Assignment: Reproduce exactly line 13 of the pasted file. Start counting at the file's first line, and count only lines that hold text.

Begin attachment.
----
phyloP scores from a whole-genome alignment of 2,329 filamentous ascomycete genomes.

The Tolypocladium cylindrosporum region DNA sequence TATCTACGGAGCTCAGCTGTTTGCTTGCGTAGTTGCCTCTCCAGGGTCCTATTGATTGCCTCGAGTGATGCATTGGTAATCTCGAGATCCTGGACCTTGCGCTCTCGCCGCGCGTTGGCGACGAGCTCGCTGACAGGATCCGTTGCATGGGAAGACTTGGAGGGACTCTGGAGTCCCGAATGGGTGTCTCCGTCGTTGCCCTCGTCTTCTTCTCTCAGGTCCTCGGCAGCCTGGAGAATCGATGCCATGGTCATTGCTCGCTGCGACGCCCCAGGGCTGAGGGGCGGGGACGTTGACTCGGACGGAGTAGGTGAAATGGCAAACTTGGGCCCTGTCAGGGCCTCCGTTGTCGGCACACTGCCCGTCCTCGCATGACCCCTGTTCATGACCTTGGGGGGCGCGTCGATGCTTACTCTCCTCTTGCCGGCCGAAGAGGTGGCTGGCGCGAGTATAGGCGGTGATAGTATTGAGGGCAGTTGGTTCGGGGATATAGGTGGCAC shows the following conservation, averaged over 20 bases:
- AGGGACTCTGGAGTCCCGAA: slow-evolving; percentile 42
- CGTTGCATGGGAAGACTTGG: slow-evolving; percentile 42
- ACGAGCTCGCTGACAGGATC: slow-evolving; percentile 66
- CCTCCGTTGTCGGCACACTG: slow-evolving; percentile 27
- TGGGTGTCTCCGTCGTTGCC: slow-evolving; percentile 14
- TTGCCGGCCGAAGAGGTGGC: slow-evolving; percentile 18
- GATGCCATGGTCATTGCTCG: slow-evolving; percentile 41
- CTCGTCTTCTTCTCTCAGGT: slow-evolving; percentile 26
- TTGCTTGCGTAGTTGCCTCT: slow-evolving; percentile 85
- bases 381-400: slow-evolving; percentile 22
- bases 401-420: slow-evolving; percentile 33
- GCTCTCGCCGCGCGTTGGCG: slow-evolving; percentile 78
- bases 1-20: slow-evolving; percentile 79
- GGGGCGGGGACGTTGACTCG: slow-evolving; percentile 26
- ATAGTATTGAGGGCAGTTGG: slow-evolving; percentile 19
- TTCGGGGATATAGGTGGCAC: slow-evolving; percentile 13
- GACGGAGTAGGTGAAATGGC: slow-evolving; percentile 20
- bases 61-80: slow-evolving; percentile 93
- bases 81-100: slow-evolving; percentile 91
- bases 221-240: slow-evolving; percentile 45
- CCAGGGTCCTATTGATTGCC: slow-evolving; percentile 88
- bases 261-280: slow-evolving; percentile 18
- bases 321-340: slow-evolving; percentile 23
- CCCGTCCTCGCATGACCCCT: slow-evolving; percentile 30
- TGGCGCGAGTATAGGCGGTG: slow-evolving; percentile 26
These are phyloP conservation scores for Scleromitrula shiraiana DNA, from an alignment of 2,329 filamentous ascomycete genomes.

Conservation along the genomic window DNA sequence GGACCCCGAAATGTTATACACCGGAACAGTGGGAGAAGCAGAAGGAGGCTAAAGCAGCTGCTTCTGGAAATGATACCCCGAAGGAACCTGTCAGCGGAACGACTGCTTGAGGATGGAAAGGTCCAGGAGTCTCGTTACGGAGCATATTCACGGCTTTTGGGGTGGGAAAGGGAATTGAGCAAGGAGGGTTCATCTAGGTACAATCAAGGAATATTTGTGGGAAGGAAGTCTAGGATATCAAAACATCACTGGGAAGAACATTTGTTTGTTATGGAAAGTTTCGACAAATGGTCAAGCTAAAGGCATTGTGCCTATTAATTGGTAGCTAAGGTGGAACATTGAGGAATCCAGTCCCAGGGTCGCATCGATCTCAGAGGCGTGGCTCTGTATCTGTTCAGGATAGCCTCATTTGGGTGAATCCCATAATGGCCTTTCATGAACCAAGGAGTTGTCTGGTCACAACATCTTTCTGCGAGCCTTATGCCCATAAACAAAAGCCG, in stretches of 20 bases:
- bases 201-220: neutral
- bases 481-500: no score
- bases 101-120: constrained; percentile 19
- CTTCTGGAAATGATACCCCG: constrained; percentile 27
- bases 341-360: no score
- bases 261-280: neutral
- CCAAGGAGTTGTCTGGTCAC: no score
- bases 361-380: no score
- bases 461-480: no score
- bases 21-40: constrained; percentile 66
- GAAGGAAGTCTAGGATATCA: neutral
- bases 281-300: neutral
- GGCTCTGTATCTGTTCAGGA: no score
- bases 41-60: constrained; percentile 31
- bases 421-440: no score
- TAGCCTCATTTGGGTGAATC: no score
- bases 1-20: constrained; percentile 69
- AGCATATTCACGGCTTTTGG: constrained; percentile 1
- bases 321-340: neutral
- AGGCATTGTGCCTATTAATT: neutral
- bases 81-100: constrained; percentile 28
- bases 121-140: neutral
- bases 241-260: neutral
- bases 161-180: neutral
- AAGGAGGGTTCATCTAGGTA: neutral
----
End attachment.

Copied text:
- bases 401-420: slow-evolving; percentile 33